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Banjo Brothers Commuter Backpack Review

Product Tested: Banjo Brothers Commuter Back Pack

As described on the site.

COMMUTER BACKPACK (waterproof) – Messenger bags are great, but with two straps to distribute the load, a backpack is often a more comfortable option for longer rides or heavier loads. Unfortunately your options have either been student backpacks that leak like a sieve, sit up too high, or cost a fortune. We designed our backpack with a full welded waterproof liner that is removable and replaceable if it is punctured.

* Medium – 1500 Cubic inches / 17″Tall x 12″ Wide x 8″ deep
* Waterproof 2-layer design: outer ballistic nylon layer wears like iron; replaceable waterproof liner keeps contents dry in a downpour (will not keep water out if submerged, in case underwater-riding is your hobby).
* Wide padded straps distribute load more evenly than messenger bags
* Sits lower on the back than standard backpacks to reduce blind spots while riding
* Chest strap and removable waist strap for stability
* Large reflective stripes and tab for safety light
* Quick-access side pocket fits mini-U lock
* In-Stock
* MSRP: $79.99

The Banjo Brothers Commuter Back Pack is a pretty strong and reliable bag. I’ve been using this baby for a many months and it hasn’t failed me yet.

The bag has a few highlights that I really like such as the side pocket in which is big enough to carry a u-lock. Though they said it was more designed for a small u-lock, my normal sized piece fit just fine. I also like the zippered storage and of course the little blinkie hanger on the lower section of the bag.

The back pack is a bit more comfy than a traditional student bag. The padded shoulders and padded back helped ease the strain of carrying a bag full clothes and gear to work.

Ok now here’s my MOST favorite part of the bag….the reflective “racing stripes? on the back. I mean talk about killing two birds with one stone! Not only did they make this back pack more safe, but its even cool looking with the reflective stripes. Don’t worry, those stripes do work at night. They’re kinda like the reflective arm/ankle bands you can get at the bike shop.

I talked about how comfy this thing is right, well when you have way too much things to bring with you, the back pack doesn’t disappoint. Just check out the things I had to carry on a recent liquor run. All that was pretty darn heavy, almost felt like I was carrying a ruck sack for an army of drinkers…Banjo says that the back has something like 1500 cubic inches of storage….1500 sounds allot! It’s actually way more than I really had to use. Even after our little trip to the liquor store, the bag still felt fine. I didn’t feel it cutting into my massive body builder like shoulders, not did it tear or rip at the seams. In fact, the bag is so well made that not even a thread came undone in the months that I’ve had this. Now that’s quality if you ask me. I’ve had other bags…one even a hand made customized hydration pack that started fraying on me after a few months of use. But the Banjo factory seems to know what they are doing.

The bag has a white water proof liner that protects all your goods from getting wet. I like how it’s white, makes it easier to find things that are in the bottom of the bag. You can actually remove the lining from the bag. But I never did, I like the fact that it was there constantly protecting my skivvies and work clothes due to wetness from my sweaty back.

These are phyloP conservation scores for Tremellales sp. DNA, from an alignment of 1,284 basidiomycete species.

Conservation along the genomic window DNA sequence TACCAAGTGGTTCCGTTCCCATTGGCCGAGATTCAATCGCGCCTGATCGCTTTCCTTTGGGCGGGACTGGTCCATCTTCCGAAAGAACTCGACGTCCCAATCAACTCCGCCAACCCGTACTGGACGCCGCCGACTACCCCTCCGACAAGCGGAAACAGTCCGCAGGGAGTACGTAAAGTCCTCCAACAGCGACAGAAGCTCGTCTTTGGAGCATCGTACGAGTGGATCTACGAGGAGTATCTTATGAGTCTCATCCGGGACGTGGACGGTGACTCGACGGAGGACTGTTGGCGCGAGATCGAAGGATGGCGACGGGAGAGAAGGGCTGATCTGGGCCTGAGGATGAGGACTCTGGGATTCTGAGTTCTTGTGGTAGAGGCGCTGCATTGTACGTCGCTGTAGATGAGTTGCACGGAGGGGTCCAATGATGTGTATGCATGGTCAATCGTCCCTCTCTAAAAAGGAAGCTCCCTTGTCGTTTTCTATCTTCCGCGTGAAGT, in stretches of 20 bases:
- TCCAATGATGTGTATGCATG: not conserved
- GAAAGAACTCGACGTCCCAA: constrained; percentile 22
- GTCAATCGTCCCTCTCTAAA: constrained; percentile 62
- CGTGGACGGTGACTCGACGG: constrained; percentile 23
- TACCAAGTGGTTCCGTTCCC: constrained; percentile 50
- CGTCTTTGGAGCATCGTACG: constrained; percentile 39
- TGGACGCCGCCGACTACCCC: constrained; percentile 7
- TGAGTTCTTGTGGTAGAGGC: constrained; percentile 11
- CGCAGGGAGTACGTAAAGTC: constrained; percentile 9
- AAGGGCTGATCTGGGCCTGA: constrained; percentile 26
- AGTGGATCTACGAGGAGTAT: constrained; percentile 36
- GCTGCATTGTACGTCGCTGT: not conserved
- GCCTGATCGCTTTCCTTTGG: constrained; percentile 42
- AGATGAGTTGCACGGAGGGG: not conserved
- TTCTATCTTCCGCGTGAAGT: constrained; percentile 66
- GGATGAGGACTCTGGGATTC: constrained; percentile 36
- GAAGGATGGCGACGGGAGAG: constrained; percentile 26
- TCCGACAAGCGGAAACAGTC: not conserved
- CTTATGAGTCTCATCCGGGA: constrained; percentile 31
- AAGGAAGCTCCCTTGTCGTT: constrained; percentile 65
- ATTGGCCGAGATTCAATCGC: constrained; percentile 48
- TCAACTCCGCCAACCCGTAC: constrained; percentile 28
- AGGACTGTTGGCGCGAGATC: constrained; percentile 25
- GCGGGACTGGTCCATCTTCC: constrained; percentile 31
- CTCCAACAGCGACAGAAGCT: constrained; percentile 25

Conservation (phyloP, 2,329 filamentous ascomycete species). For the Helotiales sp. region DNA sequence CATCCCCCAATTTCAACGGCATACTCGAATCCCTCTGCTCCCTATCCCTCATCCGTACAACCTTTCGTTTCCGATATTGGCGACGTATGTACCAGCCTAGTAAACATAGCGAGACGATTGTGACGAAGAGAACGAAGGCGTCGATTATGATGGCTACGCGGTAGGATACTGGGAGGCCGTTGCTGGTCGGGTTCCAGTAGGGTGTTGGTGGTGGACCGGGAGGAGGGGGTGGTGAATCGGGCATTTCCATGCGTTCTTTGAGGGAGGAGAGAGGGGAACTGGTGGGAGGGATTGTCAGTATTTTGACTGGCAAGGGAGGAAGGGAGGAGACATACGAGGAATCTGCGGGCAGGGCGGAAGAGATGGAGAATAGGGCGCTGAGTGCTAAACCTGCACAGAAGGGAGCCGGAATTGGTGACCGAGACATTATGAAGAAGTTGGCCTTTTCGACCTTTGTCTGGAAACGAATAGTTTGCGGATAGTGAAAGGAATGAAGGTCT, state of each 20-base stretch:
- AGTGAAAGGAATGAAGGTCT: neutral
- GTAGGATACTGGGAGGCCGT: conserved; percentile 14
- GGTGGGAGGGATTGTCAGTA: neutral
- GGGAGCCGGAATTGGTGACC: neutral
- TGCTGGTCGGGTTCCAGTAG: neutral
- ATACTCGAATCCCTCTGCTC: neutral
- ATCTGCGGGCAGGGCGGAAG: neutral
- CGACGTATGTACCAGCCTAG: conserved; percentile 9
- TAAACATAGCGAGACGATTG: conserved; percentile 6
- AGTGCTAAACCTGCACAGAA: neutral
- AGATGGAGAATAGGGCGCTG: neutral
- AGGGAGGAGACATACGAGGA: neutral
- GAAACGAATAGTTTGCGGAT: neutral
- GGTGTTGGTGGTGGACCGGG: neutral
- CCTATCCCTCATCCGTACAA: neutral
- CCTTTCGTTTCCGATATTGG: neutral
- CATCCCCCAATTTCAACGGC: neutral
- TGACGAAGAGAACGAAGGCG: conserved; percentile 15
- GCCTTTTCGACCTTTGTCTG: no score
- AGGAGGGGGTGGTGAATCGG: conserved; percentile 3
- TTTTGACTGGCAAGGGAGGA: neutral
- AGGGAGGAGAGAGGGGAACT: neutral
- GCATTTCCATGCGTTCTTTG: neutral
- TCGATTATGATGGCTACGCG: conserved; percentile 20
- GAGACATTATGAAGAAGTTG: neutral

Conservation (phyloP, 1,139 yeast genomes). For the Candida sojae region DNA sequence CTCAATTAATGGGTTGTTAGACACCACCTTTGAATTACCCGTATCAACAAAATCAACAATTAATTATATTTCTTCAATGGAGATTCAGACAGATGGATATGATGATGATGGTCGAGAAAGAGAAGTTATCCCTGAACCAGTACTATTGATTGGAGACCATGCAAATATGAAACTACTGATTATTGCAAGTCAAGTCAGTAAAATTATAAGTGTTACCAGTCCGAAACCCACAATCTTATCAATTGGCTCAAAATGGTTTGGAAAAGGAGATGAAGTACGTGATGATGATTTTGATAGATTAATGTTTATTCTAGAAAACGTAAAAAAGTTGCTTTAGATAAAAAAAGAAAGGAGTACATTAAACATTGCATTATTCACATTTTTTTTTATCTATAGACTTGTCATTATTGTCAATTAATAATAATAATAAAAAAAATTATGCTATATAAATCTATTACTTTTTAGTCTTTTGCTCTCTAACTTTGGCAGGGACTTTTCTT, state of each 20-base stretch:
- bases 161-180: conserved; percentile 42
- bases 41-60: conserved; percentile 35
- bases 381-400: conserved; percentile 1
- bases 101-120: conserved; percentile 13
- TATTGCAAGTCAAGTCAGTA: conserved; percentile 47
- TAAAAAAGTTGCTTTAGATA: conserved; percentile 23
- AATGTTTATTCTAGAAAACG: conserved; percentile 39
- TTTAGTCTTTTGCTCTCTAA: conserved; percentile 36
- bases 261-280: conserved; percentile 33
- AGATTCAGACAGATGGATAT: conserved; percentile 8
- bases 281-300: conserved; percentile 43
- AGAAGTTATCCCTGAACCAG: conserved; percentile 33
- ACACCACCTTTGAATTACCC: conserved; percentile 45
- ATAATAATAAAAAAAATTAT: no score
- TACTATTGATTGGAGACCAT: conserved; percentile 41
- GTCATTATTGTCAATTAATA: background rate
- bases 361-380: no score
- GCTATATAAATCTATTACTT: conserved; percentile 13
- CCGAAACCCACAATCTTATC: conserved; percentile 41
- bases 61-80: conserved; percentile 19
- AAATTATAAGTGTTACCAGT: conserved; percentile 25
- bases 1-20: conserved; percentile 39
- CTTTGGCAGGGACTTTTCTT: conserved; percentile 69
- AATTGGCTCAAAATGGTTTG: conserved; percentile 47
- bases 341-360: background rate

One of the claims that Banjo Brothers says this bag is capable of or has the ability to be is…?WATER PROOF?. Since it hardly rains in sunny Southern California, and it is September right now, I enlisted the help of my kids to see how “WATER PROOF? this bag really is. So if you check out the video you’ll see that the bag pass our test. Now I’d imagine if you’re someplace that rains allot, this might be a significant factor in your choice of buying a bag. Now I’m not so sure if our water test will impress you folks up in Seattle or Portland, but as you will see, it did really well.

Bottom line, I really dig this bag. For the folks that don’t like to ride with a messenger bag or panniers, I’d tell them to get a Banjo Brothers Commuter Back Pack. It’s a great deal, waaaay cheaper than any other messenger bag out there, more comfortable…and I know what I’m about to say next will get some smack, but it LOOKS WAAAAAY COOLER THAN A PANNIER COULD BE. So if you’ve got a strong back and Ginormous shoulders like I do, and you think you can huck around your stuff in a back pack, then get this bag. Like I said, its cool, not just cool, its UBER cool!

D-Tour Bicycle Safety Flag — First Impression

D-Tour Safety Flag package

Recently, Glenn Hanson of GlennAir, L.L.C. sent Bikecommuters.com a couple of their D-Tour Bicycle Safety Flags to test in California and Florida. I installed mine today and shot some photos of the very simple process.

First, a bit about the safety flag: the flag itself is made of highly reflective nylon — fluorescent yellow-green for the body and silver for the stripes and trim. The flag “arm” appears to be made of stainless steel, and the attachment bracket is machined aluminum with plastic frame clamps. The flag comes with two pairs of two different sizes of Cateye plastic frame clamps and very clear and concise instructions for mounting the assembly. Once assembled and deployed, the flag device sticks out about 24″ to the side of the bike. It then folds straight back when not in use.

The heart of the system is this finely machined hunk of aluminum — the flag bracket:
flag bracket

Installation is a breeze…if you have thin seatstays. Initially, I wanted to install this device on my dedicated MTB-framed commuter bike — it fits the “safety theme” of this bike (ugly photo here). However, the seatstays were far too fat to fit the larger of the two provided clamps, there is a brazed-on brakeline guide in the way, and the pannier interfered with placement. I tried mounting the clamps upside-down with a longer attachment screw, but I would have had to drill extra holes in the aluminum flag bracket and it still wouldn’t be quite right.

Not enough room on this bike: